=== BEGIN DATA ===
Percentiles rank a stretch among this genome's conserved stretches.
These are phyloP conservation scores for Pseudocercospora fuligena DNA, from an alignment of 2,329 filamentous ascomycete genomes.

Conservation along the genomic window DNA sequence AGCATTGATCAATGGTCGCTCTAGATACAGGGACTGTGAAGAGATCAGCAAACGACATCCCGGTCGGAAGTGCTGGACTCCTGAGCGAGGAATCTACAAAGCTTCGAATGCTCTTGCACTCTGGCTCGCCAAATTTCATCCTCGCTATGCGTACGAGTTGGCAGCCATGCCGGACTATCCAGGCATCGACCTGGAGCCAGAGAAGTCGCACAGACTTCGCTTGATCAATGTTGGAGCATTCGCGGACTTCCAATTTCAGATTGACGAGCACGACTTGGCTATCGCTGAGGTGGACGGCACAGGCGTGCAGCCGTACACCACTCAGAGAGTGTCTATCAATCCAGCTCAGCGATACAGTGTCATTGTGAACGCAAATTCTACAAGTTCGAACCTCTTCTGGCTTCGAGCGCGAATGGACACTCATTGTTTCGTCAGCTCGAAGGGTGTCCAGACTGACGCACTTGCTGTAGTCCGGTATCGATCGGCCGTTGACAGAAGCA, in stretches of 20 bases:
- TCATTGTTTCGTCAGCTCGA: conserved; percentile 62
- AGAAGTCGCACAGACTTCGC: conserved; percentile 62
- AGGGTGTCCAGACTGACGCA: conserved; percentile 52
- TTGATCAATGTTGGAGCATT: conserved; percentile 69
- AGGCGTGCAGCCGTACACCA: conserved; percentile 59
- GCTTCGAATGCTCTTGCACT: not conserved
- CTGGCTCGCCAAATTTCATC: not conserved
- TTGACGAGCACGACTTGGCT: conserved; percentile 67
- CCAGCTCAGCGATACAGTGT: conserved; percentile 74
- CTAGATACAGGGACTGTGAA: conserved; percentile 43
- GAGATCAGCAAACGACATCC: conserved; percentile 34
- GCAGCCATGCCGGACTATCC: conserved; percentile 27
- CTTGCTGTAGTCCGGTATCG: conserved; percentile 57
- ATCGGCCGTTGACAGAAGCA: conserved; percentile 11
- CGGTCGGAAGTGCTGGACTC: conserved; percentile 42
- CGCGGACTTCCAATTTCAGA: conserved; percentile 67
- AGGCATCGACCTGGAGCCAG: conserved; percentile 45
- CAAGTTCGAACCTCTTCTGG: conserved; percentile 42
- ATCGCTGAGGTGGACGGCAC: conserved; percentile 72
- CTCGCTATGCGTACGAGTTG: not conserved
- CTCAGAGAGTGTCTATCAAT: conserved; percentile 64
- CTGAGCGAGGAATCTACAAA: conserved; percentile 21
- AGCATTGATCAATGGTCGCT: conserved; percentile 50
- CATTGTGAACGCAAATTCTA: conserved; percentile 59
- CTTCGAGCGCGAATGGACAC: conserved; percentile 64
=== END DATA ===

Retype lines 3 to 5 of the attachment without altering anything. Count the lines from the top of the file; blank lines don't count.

Conservation along the genomic window DNA sequence AGCATTGATCAATGGTCGCTCTAGATACAGGGACTGTGAAGAGATCAGCAAACGACATCCCGGTCGGAAGTGCTGGACTCCTGAGCGAGGAATCTACAAAGCTTCGAATGCTCTTGCACTCTGGCTCGCCAAATTTCATCCTCGCTATGCGTACGAGTTGGCAGCCATGCCGGACTATCCAGGCATCGACCTGGAGCCAGAGAAGTCGCACAGACTTCGCTTGATCAATGTTGGAGCATTCGCGGACTTCCAATTTCAGATTGACGAGCACGACTTGGCTATCGCTGAGGTGGACGGCACAGGCGTGCAGCCGTACACCACTCAGAGAGTGTCTATCAATCCAGCTCAGCGATACAGTGTCATTGTGAACGCAAATTCTACAAGTTCGAACCTCTTCTGGCTTCGAGCGCGAATGGACACTCATTGTTTCGTCAGCTCGAAGGGTGTCCAGACTGACGCACTTGCTGTAGTCCGGTATCGATCGGCCGTTGACAGAAGCA, in stretches of 20 bases:
- TCATTGTTTCGTCAGCTCGA: conserved; percentile 62
- AGAAGTCGCACAGACTTCGC: conserved; percentile 62